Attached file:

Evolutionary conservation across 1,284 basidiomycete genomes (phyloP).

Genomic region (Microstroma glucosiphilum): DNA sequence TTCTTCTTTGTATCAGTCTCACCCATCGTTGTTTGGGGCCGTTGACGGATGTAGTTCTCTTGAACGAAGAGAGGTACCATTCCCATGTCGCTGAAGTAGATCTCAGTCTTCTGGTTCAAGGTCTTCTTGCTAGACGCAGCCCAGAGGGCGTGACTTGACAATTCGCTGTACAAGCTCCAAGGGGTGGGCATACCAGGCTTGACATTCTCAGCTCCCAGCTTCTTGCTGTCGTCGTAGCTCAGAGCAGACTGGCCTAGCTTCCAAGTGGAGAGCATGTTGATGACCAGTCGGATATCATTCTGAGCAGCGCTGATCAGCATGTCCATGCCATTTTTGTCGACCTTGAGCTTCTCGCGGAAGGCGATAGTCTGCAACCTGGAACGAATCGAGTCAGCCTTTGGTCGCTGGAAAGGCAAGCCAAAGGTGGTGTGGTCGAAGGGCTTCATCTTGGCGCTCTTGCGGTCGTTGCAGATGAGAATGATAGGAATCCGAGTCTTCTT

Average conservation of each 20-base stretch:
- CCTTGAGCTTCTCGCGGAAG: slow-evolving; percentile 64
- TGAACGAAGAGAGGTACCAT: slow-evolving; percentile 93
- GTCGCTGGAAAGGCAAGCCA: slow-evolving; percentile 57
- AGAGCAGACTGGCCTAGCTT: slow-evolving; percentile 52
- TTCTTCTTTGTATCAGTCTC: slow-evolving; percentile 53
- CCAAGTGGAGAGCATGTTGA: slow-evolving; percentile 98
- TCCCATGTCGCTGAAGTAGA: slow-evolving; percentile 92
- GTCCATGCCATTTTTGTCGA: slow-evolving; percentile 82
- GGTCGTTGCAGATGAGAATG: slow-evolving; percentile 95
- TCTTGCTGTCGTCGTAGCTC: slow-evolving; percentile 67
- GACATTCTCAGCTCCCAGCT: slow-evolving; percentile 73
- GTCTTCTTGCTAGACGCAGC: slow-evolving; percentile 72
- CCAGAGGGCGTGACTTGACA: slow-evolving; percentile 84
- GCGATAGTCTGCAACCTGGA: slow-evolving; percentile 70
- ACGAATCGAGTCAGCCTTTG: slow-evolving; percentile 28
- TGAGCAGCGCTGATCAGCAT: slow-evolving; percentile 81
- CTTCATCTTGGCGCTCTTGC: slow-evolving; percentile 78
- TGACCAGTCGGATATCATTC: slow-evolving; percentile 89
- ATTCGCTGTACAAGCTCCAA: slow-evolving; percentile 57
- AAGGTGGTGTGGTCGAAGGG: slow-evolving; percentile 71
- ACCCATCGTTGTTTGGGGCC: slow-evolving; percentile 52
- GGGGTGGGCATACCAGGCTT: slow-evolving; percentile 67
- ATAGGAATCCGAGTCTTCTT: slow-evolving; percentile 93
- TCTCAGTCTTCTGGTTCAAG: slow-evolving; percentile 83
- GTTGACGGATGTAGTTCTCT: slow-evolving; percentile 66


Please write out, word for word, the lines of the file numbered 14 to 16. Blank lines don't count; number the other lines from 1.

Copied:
- GACATTCTCAGCTCCCAGCT: slow-evolving; percentile 73
- GTCTTCTTGCTAGACGCAGC: slow-evolving; percentile 72
- CCAGAGGGCGTGACTTGACA: slow-evolving; percentile 84